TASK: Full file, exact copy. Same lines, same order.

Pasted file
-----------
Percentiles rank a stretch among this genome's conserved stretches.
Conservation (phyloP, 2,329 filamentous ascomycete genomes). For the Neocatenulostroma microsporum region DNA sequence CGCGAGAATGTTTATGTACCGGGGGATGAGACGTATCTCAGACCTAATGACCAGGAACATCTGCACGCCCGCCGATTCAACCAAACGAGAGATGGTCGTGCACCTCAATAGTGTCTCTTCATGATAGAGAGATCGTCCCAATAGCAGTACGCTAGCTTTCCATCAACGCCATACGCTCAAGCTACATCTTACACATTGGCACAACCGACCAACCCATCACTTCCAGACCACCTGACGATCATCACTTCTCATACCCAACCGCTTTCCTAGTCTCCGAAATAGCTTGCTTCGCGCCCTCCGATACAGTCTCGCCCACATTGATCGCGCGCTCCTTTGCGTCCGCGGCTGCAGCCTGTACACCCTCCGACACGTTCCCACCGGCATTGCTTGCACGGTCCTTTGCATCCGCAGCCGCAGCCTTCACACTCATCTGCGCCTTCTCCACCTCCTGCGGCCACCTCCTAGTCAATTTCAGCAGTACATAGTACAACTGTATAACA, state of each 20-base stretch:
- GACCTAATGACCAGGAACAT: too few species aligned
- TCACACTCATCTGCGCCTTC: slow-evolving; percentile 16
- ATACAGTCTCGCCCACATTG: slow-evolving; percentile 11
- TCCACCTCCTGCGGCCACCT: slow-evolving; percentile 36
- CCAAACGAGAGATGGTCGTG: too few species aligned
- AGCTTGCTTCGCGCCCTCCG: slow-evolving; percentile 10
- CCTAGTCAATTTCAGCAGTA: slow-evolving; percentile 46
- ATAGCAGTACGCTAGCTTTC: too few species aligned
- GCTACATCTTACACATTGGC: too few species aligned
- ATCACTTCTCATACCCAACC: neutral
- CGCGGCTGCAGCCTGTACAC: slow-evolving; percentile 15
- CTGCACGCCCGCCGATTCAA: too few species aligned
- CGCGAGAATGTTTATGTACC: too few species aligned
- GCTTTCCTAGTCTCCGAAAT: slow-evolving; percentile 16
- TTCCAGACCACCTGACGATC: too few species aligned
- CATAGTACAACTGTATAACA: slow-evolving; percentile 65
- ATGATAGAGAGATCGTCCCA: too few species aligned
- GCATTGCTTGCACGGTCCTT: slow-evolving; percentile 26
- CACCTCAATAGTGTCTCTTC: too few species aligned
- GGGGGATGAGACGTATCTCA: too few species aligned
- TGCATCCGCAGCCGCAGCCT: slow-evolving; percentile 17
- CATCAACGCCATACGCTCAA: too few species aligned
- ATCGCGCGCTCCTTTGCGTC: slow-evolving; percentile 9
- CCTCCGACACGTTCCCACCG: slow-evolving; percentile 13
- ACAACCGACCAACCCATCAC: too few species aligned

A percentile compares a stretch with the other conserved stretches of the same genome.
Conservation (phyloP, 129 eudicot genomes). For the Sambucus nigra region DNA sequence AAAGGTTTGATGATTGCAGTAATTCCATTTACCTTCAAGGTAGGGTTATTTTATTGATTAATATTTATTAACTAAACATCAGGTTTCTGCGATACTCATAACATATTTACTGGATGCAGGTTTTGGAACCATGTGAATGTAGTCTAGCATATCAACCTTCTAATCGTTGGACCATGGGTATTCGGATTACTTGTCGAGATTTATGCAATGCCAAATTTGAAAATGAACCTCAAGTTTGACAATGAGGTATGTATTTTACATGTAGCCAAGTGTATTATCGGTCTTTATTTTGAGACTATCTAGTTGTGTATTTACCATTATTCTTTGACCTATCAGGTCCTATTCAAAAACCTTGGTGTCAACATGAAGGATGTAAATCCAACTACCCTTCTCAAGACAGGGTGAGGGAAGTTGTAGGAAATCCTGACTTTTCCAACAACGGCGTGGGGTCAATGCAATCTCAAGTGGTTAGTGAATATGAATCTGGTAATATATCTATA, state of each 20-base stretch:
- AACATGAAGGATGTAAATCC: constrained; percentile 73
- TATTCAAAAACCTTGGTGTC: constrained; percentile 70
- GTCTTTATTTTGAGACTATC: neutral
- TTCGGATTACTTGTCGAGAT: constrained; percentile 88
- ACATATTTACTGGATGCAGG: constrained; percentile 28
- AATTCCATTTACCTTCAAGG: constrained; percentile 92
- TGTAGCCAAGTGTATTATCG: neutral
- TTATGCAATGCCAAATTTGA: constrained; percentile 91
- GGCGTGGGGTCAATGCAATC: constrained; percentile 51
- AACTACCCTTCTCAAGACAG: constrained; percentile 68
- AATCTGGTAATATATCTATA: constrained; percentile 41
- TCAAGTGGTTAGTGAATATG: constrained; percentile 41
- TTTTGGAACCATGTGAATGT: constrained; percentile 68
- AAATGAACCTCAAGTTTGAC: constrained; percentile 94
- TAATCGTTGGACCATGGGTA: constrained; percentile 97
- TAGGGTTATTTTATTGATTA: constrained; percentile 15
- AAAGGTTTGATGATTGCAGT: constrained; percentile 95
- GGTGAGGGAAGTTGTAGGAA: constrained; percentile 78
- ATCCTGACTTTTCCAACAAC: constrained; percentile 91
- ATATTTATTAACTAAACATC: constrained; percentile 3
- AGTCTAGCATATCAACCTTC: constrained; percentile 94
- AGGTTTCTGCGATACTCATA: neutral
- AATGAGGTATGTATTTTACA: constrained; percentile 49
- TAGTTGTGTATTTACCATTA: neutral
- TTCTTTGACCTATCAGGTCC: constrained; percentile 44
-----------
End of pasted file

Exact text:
Percentiles rank a stretch among this genome's conserved stretches.
Conservation (phyloP, 2,329 filamentous ascomycete genomes). For the Neocatenulostroma microsporum region DNA sequence CGCGAGAATGTTTATGTACCGGGGGATGAGACGTATCTCAGACCTAATGACCAGGAACATCTGCACGCCCGCCGATTCAACCAAACGAGAGATGGTCGTGCACCTCAATAGTGTCTCTTCATGATAGAGAGATCGTCCCAATAGCAGTACGCTAGCTTTCCATCAACGCCATACGCTCAAGCTACATCTTACACATTGGCACAACCGACCAACCCATCACTTCCAGACCACCTGACGATCATCACTTCTCATACCCAACCGCTTTCCTAGTCTCCGAAATAGCTTGCTTCGCGCCCTCCGATACAGTCTCGCCCACATTGATCGCGCGCTCCTTTGCGTCCGCGGCTGCAGCCTGTACACCCTCCGACACGTTCCCACCGGCATTGCTTGCACGGTCCTTTGCATCCGCAGCCGCAGCCTTCACACTCATCTGCGCCTTCTCCACCTCCTGCGGCCACCTCCTAGTCAATTTCAGCAGTACATAGTACAACTGTATAACA, state of each 20-base stretch:
- GACCTAATGACCAGGAACAT: too few species aligned
- TCACACTCATCTGCGCCTTC: slow-evolving; percentile 16
- ATACAGTCTCGCCCACATTG: slow-evolving; percentile 11
- TCCACCTCCTGCGGCCACCT: slow-evolving; percentile 36
- CCAAACGAGAGATGGTCGTG: too few species aligned
- AGCTTGCTTCGCGCCCTCCG: slow-evolving; percentile 10
- CCTAGTCAATTTCAGCAGTA: slow-evolving; percentile 46
- ATAGCAGTACGCTAGCTTTC: too few species aligned
- GCTACATCTTACACATTGGC: too few species aligned
- ATCACTTCTCATACCCAACC: neutral
- CGCGGCTGCAGCCTGTACAC: slow-evolving; percentile 15
- CTGCACGCCCGCCGATTCAA: too few species aligned
- CGCGAGAATGTTTATGTACC: too few species aligned
- GCTTTCCTAGTCTCCGAAAT: slow-evolving; percentile 16
- TTCCAGACCACCTGACGATC: too few species aligned
- CATAGTACAACTGTATAACA: slow-evolving; percentile 65
- ATGATAGAGAGATCGTCCCA: too few species aligned
- GCATTGCTTGCACGGTCCTT: slow-evolving; percentile 26
- CACCTCAATAGTGTCTCTTC: too few species aligned
- GGGGGATGAGACGTATCTCA: too few species aligned
- TGCATCCGCAGCCGCAGCCT: slow-evolving; percentile 17
- CATCAACGCCATACGCTCAA: too few species aligned
- ATCGCGCGCTCCTTTGCGTC: slow-evolving; percentile 9
- CCTCCGACACGTTCCCACCG: slow-evolving; percentile 13
- ACAACCGACCAACCCATCAC: too few species aligned

A percentile compares a stretch with the other conserved stretches of the same genome.
Conservation (phyloP, 129 eudicot genomes). For the Sambucus nigra region DNA sequence AAAGGTTTGATGATTGCAGTAATTCCATTTACCTTCAAGGTAGGGTTATTTTATTGATTAATATTTATTAACTAAACATCAGGTTTCTGCGATACTCATAACATATTTACTGGATGCAGGTTTTGGAACCATGTGAATGTAGTCTAGCATATCAACCTTCTAATCGTTGGACCATGGGTATTCGGATTACTTGTCGAGATTTATGCAATGCCAAATTTGAAAATGAACCTCAAGTTTGACAATGAGGTATGTATTTTACATGTAGCCAAGTGTATTATCGGTCTTTATTTTGAGACTATCTAGTTGTGTATTTACCATTATTCTTTGACCTATCAGGTCCTATTCAAAAACCTTGGTGTCAACATGAAGGATGTAAATCCAACTACCCTTCTCAAGACAGGGTGAGGGAAGTTGTAGGAAATCCTGACTTTTCCAACAACGGCGTGGGGTCAATGCAATCTCAAGTGGTTAGTGAATATGAATCTGGTAATATATCTATA, state of each 20-base stretch:
- AACATGAAGGATGTAAATCC: constrained; percentile 73
- TATTCAAAAACCTTGGTGTC: constrained; percentile 70
- GTCTTTATTTTGAGACTATC: neutral
- TTCGGATTACTTGTCGAGAT: constrained; percentile 88
- ACATATTTACTGGATGCAGG: constrained; percentile 28
- AATTCCATTTACCTTCAAGG: constrained; percentile 92
- TGTAGCCAAGTGTATTATCG: neutral
- TTATGCAATGCCAAATTTGA: constrained; percentile 91
- GGCGTGGGGTCAATGCAATC: constrained; percentile 51
- AACTACCCTTCTCAAGACAG: constrained; percentile 68
- AATCTGGTAATATATCTATA: constrained; percentile 41
- TCAAGTGGTTAGTGAATATG: constrained; percentile 41
- TTTTGGAACCATGTGAATGT: constrained; percentile 68
- AAATGAACCTCAAGTTTGAC: constrained; percentile 94
- TAATCGTTGGACCATGGGTA: constrained; percentile 97
- TAGGGTTATTTTATTGATTA: constrained; percentile 15
- AAAGGTTTGATGATTGCAGT: constrained; percentile 95
- GGTGAGGGAAGTTGTAGGAA: constrained; percentile 78
- ATCCTGACTTTTCCAACAAC: constrained; percentile 91
- ATATTTATTAACTAAACATC: constrained; percentile 3
- AGTCTAGCATATCAACCTTC: constrained; percentile 94
- AGGTTTCTGCGATACTCATA: neutral
- AATGAGGTATGTATTTTACA: constrained; percentile 49
- TAGTTGTGTATTTACCATTA: neutral
- TTCTTTGACCTATCAGGTCC: constrained; percentile 44